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The answer is not blowing in the wind

Monday, 13th July, 2015

The $10 billion Clean Energy Finance Corporation (CEFC) has been ordered to focus on new technologies instead of wind farms under a revised mandate drafted by the Abbott government.

 Wind farm groups said the “senseless” decision would be the final nail in the coffin for the industry.

 AGL plans for a $550 million windfarm near Silverton were put on hold last year, pending the government’s commitment to a renewable energy target.

 The government says the wind farm change is not new but came as part the deal over the target reached with Senate crossbenchers last month.

 Prime Minister Tony Abbott believes it will provide certainty for the sector.

 The plan was always to abolish the corporation entirely, he said.

 “But while it exists, we believe we should be investing in new and emerging technology - certainly not existing wind farms,” he told reporters.

 The opposition mocked the move, accusing the government of sabotaging the future of renewable energy industry.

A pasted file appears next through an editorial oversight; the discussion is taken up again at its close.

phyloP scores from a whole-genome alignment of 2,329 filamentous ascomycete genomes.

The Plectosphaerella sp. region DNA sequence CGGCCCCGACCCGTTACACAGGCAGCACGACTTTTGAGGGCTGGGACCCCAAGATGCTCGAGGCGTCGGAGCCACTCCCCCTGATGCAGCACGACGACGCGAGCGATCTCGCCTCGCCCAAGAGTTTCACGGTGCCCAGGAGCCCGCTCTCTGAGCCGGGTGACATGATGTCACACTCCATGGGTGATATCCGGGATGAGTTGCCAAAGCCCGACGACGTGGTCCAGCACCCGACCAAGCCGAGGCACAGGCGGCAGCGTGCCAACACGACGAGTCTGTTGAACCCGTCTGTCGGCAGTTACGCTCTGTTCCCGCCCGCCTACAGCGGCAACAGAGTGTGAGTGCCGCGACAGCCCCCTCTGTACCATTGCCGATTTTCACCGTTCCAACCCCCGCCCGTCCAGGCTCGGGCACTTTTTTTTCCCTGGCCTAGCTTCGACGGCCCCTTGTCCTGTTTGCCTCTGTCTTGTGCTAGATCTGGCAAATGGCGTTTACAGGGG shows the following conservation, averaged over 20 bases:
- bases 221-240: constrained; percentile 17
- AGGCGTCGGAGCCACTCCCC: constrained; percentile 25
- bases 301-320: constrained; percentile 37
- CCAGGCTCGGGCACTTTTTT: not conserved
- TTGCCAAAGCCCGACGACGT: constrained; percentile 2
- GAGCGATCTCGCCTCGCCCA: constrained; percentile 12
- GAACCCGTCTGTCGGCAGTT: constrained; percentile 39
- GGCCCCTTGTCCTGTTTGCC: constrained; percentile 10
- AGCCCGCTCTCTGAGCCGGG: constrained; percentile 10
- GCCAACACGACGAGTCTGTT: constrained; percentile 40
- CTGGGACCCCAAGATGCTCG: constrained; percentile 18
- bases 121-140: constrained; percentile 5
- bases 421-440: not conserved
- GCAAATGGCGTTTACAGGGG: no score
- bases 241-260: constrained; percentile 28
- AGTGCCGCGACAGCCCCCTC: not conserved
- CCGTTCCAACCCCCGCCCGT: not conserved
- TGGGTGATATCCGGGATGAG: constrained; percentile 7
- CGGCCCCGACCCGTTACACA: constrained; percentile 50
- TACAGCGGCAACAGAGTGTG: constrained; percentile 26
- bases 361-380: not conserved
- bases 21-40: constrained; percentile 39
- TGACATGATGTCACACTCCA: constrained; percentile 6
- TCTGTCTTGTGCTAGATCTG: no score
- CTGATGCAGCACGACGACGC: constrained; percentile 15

“The guidelines now being proposed ... mean that the only thing the CEFC can invest in is flying saucers,” Labor leader Bill Shorten said.

 “Because anything which is any closer to development Mr Abbott is saying is an established technology.”

 Environment Minister Greg Hunt lashed out at reports he was left out of the decision, denying it was made without his approval.

 He says he approved it with Finance Minister Mathias Cormann.

 “Claims that I have been angered are a complete, absolute and utter fabrication,” he tweeted yesterday.

 The Australian Greens branded the change a “vindictive form of industrial sabotage”.

 The Clean Energy Council said having an overt directive against wind investment would affect the nation’s ability to attract jobs and investment.

 Mr Abbott has previously said he found wind farms “visually awful” and noisy. -BDT/AAP

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